Hatred we can combat. When an action causes us to fear for ourselves, our neighbors, our future, and our neighbors’ futures, a few things happen. One outcome may be a personal reaction of equal hatred, or more commonly, confusion, and a desire to act. By means of the “pen” – or as a more modern medium, Twitter – I watched some of my peers post aggressive and ghastly expletives. I take no serious political stance but only advocate for the purposeful, careful, and constructive use of your “pen,” whatever medium it may be.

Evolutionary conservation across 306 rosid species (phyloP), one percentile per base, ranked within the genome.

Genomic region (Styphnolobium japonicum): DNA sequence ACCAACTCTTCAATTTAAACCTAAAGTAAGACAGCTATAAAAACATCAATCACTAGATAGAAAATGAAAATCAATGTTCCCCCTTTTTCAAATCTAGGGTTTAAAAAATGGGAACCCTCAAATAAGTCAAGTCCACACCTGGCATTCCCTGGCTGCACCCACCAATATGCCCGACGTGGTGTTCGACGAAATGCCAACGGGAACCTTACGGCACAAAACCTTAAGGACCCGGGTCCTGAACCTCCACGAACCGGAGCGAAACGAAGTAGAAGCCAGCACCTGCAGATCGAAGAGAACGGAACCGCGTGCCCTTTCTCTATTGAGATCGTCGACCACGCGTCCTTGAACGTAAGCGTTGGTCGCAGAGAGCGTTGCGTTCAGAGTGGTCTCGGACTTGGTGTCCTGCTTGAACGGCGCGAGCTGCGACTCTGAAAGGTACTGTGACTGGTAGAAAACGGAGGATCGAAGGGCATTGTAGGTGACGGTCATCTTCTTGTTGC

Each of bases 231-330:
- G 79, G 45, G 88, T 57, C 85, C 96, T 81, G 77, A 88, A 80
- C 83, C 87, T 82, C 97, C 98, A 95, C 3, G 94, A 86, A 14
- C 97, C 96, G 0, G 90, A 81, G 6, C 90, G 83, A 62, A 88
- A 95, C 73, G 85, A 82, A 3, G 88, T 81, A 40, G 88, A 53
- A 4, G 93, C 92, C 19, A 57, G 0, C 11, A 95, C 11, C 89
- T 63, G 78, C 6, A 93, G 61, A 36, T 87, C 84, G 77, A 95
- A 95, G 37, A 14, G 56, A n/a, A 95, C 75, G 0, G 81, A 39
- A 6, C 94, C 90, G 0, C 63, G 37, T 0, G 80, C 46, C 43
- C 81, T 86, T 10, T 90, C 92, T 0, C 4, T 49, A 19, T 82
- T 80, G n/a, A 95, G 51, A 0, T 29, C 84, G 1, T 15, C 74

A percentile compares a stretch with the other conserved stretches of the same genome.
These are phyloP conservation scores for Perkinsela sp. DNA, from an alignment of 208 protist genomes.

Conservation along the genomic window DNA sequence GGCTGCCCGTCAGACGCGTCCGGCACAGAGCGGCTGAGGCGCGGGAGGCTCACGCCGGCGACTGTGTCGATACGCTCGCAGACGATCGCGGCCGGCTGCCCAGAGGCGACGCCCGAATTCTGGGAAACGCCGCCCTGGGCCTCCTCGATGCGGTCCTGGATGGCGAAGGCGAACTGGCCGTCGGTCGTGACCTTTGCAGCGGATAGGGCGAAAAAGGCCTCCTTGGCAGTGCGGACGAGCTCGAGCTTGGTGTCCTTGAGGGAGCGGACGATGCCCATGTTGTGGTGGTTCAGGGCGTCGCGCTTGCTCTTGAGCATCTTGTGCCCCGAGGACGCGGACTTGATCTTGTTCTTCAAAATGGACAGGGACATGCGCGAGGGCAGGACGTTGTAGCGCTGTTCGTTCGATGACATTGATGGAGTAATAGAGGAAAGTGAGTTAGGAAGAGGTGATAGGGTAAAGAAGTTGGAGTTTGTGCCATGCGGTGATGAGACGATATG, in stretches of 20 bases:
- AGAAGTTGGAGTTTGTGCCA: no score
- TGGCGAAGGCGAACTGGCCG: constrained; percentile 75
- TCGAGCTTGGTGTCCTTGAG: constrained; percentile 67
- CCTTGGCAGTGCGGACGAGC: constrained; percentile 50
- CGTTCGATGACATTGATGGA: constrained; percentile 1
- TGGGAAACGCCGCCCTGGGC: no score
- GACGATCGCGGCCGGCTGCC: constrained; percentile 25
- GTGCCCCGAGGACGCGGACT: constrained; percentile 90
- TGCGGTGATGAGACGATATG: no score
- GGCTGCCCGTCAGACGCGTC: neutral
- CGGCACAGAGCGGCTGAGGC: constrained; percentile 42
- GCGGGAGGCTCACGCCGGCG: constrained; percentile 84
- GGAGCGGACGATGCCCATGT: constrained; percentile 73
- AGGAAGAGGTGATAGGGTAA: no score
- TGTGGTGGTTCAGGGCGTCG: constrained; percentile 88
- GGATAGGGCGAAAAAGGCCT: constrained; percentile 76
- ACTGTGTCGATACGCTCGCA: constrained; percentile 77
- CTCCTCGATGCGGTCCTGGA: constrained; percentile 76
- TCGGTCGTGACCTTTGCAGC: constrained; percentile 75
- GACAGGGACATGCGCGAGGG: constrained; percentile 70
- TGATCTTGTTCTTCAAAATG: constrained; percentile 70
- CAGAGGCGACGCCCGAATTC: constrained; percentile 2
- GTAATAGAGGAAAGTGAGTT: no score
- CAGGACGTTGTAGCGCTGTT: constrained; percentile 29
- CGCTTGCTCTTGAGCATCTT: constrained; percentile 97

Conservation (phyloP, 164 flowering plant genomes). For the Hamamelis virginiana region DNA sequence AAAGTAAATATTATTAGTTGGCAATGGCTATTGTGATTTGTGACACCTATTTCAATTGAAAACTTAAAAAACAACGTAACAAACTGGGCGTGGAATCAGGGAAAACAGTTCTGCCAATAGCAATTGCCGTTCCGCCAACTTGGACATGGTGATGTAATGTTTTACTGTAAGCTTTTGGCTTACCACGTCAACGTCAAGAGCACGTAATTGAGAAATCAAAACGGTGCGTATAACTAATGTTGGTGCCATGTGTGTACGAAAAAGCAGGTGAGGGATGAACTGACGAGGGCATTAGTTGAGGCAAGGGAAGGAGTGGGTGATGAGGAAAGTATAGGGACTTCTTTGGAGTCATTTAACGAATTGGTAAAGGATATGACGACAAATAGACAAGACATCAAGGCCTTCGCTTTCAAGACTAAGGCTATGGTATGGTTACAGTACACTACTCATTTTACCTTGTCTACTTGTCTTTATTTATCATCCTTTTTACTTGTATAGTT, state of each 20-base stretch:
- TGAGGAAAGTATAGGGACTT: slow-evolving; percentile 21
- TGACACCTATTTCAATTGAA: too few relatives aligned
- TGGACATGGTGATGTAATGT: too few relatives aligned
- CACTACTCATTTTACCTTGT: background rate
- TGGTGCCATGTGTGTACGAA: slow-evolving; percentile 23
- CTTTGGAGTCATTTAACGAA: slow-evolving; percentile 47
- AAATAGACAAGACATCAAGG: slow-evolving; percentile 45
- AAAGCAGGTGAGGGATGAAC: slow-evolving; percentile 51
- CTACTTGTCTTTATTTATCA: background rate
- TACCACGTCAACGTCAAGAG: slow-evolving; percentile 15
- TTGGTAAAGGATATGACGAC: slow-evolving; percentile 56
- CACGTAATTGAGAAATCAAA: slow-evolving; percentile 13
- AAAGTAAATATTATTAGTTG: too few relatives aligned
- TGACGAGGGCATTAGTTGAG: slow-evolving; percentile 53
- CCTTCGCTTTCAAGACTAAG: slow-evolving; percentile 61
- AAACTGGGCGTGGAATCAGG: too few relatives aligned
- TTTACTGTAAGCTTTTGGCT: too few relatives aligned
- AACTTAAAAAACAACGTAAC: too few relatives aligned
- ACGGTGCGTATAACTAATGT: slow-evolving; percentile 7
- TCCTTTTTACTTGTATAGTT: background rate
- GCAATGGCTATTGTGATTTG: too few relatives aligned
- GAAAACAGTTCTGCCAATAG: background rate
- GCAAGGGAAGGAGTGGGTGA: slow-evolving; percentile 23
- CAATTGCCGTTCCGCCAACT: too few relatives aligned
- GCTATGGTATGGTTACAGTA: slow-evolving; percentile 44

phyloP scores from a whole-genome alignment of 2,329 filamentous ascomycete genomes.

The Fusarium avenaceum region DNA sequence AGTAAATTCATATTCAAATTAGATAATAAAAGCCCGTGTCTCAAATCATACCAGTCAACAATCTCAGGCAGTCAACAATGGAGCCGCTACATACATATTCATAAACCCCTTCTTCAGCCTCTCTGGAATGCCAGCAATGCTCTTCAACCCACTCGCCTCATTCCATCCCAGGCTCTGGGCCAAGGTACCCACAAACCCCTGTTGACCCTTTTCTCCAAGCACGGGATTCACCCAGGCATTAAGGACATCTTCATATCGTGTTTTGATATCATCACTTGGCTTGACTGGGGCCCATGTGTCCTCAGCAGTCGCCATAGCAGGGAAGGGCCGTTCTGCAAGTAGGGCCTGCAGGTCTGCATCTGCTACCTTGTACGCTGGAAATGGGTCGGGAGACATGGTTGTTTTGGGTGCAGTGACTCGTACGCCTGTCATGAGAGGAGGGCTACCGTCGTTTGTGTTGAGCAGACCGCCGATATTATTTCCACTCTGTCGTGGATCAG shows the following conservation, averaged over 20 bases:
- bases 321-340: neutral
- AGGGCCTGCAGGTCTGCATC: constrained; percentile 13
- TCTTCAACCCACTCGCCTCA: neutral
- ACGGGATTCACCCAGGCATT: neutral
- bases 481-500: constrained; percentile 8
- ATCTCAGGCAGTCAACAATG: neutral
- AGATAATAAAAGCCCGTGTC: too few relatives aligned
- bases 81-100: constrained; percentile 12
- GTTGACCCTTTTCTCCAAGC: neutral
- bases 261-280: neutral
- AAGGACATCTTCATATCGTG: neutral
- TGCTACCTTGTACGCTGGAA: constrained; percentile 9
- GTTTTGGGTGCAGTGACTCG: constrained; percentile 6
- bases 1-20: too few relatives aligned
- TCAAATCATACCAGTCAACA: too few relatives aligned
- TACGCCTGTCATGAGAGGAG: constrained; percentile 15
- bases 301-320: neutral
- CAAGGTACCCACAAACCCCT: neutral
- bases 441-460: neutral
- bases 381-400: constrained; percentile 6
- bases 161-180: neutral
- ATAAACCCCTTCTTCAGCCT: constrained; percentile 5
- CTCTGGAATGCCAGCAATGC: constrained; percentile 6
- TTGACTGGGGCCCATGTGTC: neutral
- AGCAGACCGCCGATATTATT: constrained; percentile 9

Conflict on this scale, I leave to our political leaders in Washington and let my voting ballot speak for me and my opinion. In times of divide, your words are the only way to reach a resolve. Wars end in signed documents of surrender or carefully worded treaties. How will you use your carefully crafted speech to connect and empathize? Rather than being the one who responds with words of disgust or angry confusion at senseless violence, be the one to post insightful words of gratitude and support for the free world. Be the one who connects with people in the disaster zones. Write letters, articles, Facebook posts, poems, or blog posts like this one to fuel the avalanche of support for a growing world of acceptance and peace. Be the reason we lose no more souls to the appeal of fighting the free world.